Apart from the Poll Tax in England and the institution of income taxes in the various states around the world, there are very few individual tax measures that live in historical memory. They all just sort of merge together into one big monstrosity of state hunger and rapaciousness.
The Ship Taxes under Charles I, on the other hand, might live in people’s memory if only because without Ship Taxes, he would probably not have been able to rule without parliament for as long as he did.
Ship Tax or Ship Money had been covered by the traditional rights of the Kings of England; in times of emergency, the King could demand that towns submitted a certain amount of money to the defense of the nation, for the creation of maintenance of a navy or ships.
Thing is, up until the 1620s, it had always been the coastal towns that paid. Also, up until the 1620s, it was used for very clear and specific purposes. When Charles abandoned the idea of ever getting Parliament to do what he wanted, he just decided that he would demand Ship Money from every town in England. This was in keeping with his policy of “forced loans” that got him into no little trouble throughout his reign.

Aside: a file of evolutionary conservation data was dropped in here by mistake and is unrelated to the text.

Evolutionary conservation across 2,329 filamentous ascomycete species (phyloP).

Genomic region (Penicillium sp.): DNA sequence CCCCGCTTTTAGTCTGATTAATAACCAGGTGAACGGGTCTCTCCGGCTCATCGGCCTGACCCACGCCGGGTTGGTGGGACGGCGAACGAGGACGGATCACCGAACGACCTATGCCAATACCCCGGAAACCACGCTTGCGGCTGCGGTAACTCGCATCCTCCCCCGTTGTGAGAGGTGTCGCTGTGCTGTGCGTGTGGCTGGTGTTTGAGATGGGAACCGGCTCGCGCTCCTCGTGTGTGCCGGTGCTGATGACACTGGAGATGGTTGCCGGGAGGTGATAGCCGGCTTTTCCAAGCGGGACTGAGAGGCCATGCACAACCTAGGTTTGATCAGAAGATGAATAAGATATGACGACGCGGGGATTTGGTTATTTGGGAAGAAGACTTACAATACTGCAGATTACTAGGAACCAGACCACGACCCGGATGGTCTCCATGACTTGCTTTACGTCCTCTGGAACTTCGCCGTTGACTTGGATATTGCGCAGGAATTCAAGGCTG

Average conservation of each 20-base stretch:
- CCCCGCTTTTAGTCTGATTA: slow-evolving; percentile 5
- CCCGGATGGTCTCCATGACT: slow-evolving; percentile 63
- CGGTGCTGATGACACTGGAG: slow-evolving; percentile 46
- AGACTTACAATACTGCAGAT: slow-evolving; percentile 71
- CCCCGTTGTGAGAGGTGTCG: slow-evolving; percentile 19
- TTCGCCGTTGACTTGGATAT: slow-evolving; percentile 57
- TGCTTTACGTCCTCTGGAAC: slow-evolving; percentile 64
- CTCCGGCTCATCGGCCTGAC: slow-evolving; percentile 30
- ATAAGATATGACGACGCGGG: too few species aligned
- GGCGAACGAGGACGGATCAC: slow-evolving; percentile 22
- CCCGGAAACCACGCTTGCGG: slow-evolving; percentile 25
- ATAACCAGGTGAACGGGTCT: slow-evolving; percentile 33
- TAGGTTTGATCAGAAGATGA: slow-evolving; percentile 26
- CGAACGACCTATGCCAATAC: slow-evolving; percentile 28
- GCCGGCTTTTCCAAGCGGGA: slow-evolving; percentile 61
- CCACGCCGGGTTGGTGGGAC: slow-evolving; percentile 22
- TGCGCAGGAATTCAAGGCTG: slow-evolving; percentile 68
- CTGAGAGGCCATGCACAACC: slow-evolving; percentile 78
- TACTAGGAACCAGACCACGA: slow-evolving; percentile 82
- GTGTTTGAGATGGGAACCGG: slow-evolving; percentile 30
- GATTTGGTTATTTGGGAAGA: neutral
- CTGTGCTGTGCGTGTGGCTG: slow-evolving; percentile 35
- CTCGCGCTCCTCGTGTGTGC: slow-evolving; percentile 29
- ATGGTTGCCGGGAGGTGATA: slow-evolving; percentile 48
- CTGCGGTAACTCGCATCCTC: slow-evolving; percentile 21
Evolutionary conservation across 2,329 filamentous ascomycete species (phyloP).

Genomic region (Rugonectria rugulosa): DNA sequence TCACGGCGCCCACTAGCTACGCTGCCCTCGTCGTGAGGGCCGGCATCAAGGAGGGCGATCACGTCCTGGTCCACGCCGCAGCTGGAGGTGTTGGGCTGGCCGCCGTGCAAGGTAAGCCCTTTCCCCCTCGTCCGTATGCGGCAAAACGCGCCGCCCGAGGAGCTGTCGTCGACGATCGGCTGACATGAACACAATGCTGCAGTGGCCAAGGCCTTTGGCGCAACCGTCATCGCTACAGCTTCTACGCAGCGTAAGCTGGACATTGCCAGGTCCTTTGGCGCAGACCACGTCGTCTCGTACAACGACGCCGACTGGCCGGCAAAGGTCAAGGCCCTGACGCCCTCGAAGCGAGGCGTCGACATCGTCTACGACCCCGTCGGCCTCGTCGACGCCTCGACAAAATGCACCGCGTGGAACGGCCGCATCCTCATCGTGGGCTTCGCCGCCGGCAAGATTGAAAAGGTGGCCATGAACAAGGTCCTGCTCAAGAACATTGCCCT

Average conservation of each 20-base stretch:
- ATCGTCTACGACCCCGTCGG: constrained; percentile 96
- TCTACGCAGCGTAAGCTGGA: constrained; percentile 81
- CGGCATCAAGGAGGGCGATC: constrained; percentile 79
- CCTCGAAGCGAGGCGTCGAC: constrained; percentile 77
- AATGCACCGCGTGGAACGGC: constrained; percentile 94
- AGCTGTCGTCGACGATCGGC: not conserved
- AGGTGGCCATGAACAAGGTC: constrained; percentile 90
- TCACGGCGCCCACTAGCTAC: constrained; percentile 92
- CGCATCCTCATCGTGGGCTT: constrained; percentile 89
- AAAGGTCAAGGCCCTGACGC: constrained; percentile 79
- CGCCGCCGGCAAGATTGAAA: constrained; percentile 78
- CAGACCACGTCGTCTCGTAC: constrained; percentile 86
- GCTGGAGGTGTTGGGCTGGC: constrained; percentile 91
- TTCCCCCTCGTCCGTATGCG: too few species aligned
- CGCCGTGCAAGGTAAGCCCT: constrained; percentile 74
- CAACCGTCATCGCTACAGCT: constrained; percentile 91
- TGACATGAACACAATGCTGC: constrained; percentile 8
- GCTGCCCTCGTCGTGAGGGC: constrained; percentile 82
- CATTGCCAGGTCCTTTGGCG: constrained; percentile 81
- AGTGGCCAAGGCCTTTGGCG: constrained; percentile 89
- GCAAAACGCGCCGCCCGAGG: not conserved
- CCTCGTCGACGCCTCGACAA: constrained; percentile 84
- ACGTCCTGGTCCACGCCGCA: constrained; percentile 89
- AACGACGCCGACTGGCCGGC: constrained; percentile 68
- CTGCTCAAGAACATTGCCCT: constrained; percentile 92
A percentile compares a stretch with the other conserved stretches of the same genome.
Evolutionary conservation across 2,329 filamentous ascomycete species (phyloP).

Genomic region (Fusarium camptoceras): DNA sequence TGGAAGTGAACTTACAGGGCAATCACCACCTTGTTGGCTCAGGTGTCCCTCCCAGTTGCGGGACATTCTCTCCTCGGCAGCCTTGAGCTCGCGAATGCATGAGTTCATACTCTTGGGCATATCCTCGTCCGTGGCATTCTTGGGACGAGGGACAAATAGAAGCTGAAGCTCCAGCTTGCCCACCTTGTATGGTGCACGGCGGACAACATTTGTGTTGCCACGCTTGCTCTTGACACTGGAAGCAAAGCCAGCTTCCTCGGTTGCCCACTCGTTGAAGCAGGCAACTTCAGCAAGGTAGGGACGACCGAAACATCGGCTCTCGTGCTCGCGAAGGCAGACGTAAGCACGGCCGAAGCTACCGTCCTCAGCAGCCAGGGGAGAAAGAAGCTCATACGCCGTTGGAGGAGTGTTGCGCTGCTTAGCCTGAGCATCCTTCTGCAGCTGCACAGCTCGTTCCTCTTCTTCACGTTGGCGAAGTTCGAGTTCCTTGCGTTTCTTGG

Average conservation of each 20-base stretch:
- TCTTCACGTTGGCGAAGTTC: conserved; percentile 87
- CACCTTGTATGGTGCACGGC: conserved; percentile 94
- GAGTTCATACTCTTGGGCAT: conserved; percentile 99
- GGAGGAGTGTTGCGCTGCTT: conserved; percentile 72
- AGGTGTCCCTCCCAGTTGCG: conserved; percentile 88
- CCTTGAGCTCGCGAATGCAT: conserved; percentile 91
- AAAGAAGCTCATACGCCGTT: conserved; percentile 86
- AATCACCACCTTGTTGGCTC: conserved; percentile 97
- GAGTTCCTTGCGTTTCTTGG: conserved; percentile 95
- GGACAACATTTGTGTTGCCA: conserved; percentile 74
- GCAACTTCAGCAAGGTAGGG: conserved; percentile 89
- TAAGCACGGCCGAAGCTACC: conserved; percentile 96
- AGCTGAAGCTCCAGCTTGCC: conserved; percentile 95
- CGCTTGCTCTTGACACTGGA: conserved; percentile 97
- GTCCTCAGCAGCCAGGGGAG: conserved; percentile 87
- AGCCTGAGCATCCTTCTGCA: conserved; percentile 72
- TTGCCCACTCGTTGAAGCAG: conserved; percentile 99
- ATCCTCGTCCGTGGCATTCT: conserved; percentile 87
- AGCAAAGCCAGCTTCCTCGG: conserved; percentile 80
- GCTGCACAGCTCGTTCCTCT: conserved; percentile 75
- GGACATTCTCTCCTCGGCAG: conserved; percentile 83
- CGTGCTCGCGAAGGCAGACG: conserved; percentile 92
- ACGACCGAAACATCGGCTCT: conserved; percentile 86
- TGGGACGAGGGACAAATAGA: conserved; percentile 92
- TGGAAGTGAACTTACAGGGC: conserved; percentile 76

After all, those taxes and forced loans were needed for the ongoing war England was fighting (30 Years War). It wasn’t like Charles was going to blow all that money on extravagances and voluptuousness… right?
In February 1628, Charles issued decrees that all cities in the realm submit Ship Money to the exchequer by March 1. I’ve never found out exactly how many cities refused, but it does make one wonder about tax revolts then and now…